I explained to them that there are industry standards, and we should follow while doing our best to account for personal preferences wherever applicable. Since there is not one defacto standard, and we things are always evolving, we can strike a balance.
In that two-on-one meeting, we all learned that the old camp needs to understand it must evolve to some of the new industry standards. On the other side, we recognized that the people who are advocating for industry standards need to empathize with those that will be impacted by the changes.
Each side had to give something to gain something. This realization helped us figure out the best strategy for everyone. At the end of the day it worked, it worked well.
Overall, the culture within my team is fantastic right now. Even more impressive, both of the camp leaders have moved on to newer positions. One of them is an engineering manager, and the other is a technical lead manager of the team.
Nevertheless, I did learn that there is no silver bullet. For me, that is the biggest thing to learn as a leader. Do not jump to conclusions or take sides. You may be tempted to follow one way or the other, but it is imperative to be mindful when making cultural changes, especially when you are making a change that is going to affect engineering day to day.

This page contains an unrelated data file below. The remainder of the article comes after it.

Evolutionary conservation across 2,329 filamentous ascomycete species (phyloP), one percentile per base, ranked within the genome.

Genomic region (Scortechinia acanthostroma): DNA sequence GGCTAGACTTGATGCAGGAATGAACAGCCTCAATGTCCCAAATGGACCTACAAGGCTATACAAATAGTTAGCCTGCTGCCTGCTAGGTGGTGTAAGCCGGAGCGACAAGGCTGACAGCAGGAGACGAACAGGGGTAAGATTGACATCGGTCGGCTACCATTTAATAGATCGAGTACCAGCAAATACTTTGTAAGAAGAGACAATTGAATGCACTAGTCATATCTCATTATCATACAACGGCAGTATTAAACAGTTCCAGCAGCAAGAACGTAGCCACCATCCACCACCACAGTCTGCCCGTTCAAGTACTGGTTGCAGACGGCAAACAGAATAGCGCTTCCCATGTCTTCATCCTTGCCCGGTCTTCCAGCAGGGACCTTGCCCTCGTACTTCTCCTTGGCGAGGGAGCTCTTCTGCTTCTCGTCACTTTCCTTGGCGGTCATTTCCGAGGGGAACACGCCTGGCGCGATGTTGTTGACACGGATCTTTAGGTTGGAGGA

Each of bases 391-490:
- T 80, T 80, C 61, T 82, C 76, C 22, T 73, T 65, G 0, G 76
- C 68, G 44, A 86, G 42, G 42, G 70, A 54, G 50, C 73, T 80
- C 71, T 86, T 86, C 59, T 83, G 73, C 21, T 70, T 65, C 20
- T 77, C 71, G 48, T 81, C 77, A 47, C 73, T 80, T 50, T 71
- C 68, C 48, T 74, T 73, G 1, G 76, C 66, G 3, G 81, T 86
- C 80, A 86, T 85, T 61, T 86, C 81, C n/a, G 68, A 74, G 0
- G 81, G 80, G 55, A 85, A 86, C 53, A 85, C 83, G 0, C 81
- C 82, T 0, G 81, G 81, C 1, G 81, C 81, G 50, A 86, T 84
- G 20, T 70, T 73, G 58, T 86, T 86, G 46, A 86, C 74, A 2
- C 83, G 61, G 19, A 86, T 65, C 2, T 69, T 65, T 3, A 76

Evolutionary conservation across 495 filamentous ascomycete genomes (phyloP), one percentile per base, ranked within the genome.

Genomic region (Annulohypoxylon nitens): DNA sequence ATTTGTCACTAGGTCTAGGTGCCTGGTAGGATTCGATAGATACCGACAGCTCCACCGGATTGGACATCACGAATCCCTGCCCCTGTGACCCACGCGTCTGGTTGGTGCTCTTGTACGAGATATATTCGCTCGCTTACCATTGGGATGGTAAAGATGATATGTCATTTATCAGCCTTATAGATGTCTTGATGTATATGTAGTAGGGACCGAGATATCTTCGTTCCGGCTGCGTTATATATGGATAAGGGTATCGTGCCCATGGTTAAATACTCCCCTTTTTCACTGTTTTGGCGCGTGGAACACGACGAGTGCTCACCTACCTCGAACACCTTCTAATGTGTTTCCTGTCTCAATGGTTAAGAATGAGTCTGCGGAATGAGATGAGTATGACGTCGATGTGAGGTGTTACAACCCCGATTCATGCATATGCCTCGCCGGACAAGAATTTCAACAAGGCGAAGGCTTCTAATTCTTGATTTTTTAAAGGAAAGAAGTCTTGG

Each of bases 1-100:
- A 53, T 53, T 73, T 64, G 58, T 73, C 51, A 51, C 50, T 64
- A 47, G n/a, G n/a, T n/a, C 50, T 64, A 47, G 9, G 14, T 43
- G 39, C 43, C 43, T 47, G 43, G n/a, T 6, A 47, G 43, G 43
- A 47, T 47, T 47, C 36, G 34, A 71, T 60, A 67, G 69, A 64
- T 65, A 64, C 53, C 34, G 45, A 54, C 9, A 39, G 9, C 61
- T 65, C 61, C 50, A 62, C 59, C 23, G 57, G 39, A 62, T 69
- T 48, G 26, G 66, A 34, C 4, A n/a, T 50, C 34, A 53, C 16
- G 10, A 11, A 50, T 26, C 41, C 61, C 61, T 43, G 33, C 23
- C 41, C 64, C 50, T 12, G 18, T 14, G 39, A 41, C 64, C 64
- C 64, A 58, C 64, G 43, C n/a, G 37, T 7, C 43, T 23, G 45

My role was to identify the need for change and to facilitate the transition. I did not make any decisions on how the shared library should be built or structured. The team was empowered to make the right choices once they were aligned and agreed on the big picture and impact.
Change is costly, and the longer we do not change, the more expensive it can become. However, the change should be incremental. Do not just rip the bandage off. That is going to disrupt the developer workflow entirely.
It is so important to strike a balance.
You need to be very truthful. You must define and explain the impact and cost of the problem and the solution. It is more than just resolving conflict. When you approach it in ways that empower people and teams, they will also come up with solutions that work while accounting for the impacts and costs. This approach leads to learning and growth opportunities that resonate with everyone. Not only will this approach help you convince your team that changes are needed, but you can also convince your leadership of the necessity of change.